Barack Obama has been taking a lot of heat for acknowledging he doesn’t “have a strategy yet” for dealing with the jihadis butchering Iraqis, Syrians, Christians, Kurds and Yazidis while in their spare time attempting to weaponize bubonic plague for use against others on their extensive to-kill list.
But perhaps the president deserves at least faint praise for recognizing, albeit it reluctantly and belatedly, that the most significant global security threat of the 21st century requires more serious attention – and a plan.
The Islamic State is only one expression of that threat: Since Iran’s Islamic Revolution of 1979, a still-growing number of regimes and groups has adopted what British Prime Minister David Cameron last week called “a poisonous political ideology that I believe we will be fighting for years and probably decades.”
My recommendation for Mr. Obama: Go back on vacation. And between rounds of golf (far be it from me to begrudge him that!) take along a copy of the soon-to-be-released “America In Retreat: The New Isolationism and the Coming Global Disorder” by Bret Stephens, Pulitzer Prize-winning foreign affairs columnist of the Wall Street Journal.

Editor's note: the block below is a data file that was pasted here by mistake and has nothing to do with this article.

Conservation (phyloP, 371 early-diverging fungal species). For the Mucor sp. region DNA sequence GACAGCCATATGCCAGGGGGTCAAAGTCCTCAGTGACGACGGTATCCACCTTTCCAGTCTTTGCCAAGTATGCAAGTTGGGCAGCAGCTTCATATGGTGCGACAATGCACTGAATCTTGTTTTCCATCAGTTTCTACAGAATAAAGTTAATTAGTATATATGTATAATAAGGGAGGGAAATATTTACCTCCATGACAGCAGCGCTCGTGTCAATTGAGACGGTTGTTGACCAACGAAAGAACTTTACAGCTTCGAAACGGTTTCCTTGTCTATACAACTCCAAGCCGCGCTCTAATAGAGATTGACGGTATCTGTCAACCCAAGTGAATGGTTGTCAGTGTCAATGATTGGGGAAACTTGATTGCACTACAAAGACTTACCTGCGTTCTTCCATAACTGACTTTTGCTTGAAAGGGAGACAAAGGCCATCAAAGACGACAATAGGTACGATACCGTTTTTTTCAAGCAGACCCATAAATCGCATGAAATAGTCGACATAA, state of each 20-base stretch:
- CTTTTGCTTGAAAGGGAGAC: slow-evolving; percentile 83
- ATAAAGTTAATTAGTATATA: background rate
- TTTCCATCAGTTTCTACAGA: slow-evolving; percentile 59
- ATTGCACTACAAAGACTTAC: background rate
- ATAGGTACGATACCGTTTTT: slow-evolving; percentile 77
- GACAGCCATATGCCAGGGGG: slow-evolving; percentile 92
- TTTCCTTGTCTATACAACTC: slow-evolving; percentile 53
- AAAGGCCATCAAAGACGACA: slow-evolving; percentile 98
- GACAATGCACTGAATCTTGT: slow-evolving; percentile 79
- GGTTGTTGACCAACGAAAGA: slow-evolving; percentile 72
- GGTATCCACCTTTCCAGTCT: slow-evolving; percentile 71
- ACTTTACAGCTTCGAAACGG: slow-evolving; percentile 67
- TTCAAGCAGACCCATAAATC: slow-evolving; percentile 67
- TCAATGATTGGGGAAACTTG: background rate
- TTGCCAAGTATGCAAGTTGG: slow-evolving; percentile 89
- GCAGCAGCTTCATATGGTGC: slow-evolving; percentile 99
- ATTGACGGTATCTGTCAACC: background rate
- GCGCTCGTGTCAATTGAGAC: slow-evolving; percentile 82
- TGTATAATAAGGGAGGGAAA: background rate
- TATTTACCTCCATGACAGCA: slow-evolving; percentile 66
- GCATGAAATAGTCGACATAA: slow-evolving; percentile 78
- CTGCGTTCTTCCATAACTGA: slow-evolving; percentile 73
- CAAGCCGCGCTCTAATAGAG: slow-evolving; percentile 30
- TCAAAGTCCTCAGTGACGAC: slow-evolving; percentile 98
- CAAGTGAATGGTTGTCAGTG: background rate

Mr. Stephens begins by observing that “there is a new foreign policy divide in the United States,” one that cuts “across traditional partisan and ideological divides. It’s no longer a story of (mostly) Republican hawks versus (mostly) Democratic doves.”
Instead, neoisolationists (the kinder term would be non-interventionists) are squaring off against internationalists. The former believe the United States is “badly overextended in the world and needs to be doing a lot less of everything – both for its own sake and the rest of the world’s good.” The latter “believe in Pax Americana, a world in which the economic, diplomatic, and military might of the United States provides the global buffer between civilization and barbarism.”
Mr. Obama is clearly of the neoisolationist persuasion. He believes that America “cannot police or solve every problem across the globe.” But those are not his words: That phrase comes from an op-ed last week by Sen. Rand Paul, a likely Republican presidential contender in 2016.
In Honor of His 103rd Birthday, Here Are The 20 Best Quotes From The Late, Great Milton Friedman | John Hawkins